When it comes to valuable pennies, the 1943 copper cent isn't the only variety worth looking for. Here are some notable transitional errors:

 

1943 D/D Steel Penny

This is the most common error coin on this list. You'll recognize it by a double "D" mint mark, where the bottom "D" is harder to distinguish. One MS 67 D/D steel penny sold for $21,275 in 2011.

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1943 Tin Penny

Until recently, the very existence of the tin penny was a myth. In 2019, the NGC authenticated a penny consisting of 86% tin. It was discovered by an Oregon coin collector who was looking for 1943 copper pennies.

This particular tin penny is in a fairly damaged state. It has two big gashes, and the owner had to straighten it in a bench vise to fit it into an album. Still, as the only known specimen of its kind, its value is astronomical.

 

1944 Steel Penny

When the mint went back to copper in 1944, a few steel planchets remained in use. As a result, the mints ended up producing several 1944 steel pennies. Confusing them with 1943 steel pennies can be a costly error!

Given their scarcity, 1944 steel cents command very high values. In 2021, one MS 66 specimen sold for $408,000. This broke the previous record of $373,750, which is what another steel penny sold in San Francisco in 2008.

 

 

Authenticating a 1943 Penny

Though most 1943 pennies aren't worth much, it's still worth looking for mint specimens. Here are some ways you can identify a 1943 penny.

Color and Luster

An authentic 1943 steel penny will exhibit a distinct steely gray tone. This is very different from other Lincoln pennies, which have a bright copper color. A 1943 steel penny will also have a smooth surface with a semi-gloss sheen.

One way to verify these features is by using a magnifying glass. Get a 1943 steel penny and a 1944 copper cent side-by-side and compare them. Tiny flecks or dark spots are normal, but extensive dark streaks aren't.

Magnet Test

One key physical property of steel is that it's a magnetic metal. This is due to the large presence of iron in the metal alloy. By comparison, the usual copper-zinc combination of most pennies isn't magnetic at all.

This is why using a magnet is the simplest way of verifying a 1943 penny. If the penny clings to the magnet, you'll know it's a steel penny. A word of warning, though: once you verify it, keep the coin away from magnets!

 

Weight

A 1943 steel penny will weigh about 2.7 grams. As mentioned above, copper pennies are a bit heavier, weighing at 3.11 grams. If you use a precision scale, weighing the coin should make it clear if it's authentic or not.

Keep in mind that decades of circulation can influence a coin's mass. That said, most steel specimens should still weigh between 2.6 and 2.8 grams. A coin that deviates from these specifications is likely counterfeited.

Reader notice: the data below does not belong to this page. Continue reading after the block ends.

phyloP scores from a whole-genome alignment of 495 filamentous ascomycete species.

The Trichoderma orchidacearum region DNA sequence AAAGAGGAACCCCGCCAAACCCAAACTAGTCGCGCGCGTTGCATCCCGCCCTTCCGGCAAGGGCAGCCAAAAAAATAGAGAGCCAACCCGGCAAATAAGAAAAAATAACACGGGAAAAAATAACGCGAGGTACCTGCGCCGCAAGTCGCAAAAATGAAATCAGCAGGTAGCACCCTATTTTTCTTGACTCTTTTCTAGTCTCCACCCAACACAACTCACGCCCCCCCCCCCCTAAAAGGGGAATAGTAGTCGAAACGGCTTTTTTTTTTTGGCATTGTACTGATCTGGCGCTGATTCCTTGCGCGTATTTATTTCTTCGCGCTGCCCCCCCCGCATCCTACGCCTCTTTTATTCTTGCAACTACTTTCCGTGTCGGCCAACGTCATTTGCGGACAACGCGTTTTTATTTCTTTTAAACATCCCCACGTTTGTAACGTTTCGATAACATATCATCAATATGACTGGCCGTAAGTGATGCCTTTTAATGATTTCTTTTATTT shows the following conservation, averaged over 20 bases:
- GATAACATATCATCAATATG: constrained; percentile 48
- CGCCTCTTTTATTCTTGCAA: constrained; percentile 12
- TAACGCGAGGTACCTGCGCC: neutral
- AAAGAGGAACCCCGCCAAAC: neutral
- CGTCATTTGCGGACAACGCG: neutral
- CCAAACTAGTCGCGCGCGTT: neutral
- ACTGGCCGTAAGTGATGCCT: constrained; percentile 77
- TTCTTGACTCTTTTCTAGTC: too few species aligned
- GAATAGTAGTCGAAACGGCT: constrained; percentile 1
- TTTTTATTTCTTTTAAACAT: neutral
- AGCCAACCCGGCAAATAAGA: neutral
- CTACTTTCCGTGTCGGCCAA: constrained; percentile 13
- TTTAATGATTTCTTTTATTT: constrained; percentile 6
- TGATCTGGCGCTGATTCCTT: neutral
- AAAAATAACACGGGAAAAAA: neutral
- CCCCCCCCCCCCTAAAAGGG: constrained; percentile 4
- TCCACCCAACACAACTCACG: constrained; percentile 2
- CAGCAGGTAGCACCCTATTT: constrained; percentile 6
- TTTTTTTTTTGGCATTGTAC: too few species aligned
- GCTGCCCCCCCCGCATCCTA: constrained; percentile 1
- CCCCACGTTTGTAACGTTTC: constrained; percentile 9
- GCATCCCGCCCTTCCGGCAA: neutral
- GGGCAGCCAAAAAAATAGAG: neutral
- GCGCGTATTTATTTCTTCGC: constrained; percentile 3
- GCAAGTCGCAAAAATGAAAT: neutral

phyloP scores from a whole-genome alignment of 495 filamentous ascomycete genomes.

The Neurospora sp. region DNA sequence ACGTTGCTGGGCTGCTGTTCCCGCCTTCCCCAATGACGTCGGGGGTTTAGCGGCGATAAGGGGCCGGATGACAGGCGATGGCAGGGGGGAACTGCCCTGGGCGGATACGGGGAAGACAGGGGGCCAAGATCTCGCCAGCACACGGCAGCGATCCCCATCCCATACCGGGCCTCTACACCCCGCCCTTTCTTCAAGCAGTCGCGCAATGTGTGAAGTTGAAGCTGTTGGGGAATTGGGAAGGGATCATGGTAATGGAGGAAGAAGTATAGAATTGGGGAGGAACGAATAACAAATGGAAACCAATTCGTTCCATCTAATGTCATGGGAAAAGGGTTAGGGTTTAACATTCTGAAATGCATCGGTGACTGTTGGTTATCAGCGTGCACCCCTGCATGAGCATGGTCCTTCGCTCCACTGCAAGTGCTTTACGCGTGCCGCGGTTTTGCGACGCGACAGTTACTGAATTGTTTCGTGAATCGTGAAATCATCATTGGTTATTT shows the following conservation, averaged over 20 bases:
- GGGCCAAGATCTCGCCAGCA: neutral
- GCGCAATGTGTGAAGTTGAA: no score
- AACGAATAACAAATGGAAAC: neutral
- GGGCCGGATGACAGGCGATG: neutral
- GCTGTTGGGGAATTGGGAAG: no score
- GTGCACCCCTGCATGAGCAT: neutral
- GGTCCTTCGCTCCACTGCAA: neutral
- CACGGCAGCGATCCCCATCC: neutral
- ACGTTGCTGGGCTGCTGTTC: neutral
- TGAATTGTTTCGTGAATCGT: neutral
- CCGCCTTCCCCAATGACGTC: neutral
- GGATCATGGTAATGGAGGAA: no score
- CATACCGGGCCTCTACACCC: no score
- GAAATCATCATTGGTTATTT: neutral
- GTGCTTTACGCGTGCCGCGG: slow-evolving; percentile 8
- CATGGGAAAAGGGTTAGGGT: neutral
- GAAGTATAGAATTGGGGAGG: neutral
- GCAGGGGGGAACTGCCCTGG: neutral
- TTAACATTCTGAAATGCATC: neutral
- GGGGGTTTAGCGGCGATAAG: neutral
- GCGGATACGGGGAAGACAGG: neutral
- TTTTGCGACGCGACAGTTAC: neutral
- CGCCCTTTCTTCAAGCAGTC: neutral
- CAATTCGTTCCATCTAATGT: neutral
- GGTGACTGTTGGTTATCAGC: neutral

Mint Mark

Finally, pay attention to the mint mark on the obverse of the penny. Some counterfeiters used to take a 1948 copper penny and scratch the last digit. To an untrained eye, this would make it look like a 1943 penny.

You can verify this isn't the case by looking at the last digit of your coin. On an authentic penny (steel and copper), the 3 will have a long tail. In the number 1943, then, the 3 and 9 should "reach" lower than the 1 and 4.


Collecting 1943 Steel Pennies

Do you enjoy collecting rare coins? If so, 1943 steel pennies could be a nice addition, both as individual coins or as part of a Lincoln set collection.

These days, a trio of 1943 steel cents from all three mints is a popular one-year set. You'll often find them in mass-market offerings. These sets often consist of recoated pieces constructed in plastic display cases.

Regardless of which 1943 penny you have, it's essential to handle it with care. Ideally, you'd always hold it while wearing cotton gloves. This will prevent your skin's moisture from getting onto the coin's surface.

Like other rare coins, the 1943 steel penny benefits from proper storage conditions. This includes keeping them out of direct sunlight. You should also keep them at a stable temperature of about 65-70°F.

Coin Investments Made Easy

As you can see, the 1943 steel penny value depends on many factors. If you have one of these coins, the above guide will help you make the most of it!

Regardless of their value, steel pennies make for a great collector's item. Even today, steel coins remain a novelty. Add in the coin's rich history, and you get a product every numismatist should have in their collection.

Interested in expanding your coin collection even further? At the United States Gold Bureau, we can help you avoid the pitfalls other investors often fall into! For starters, take a look at our free Investor Guide!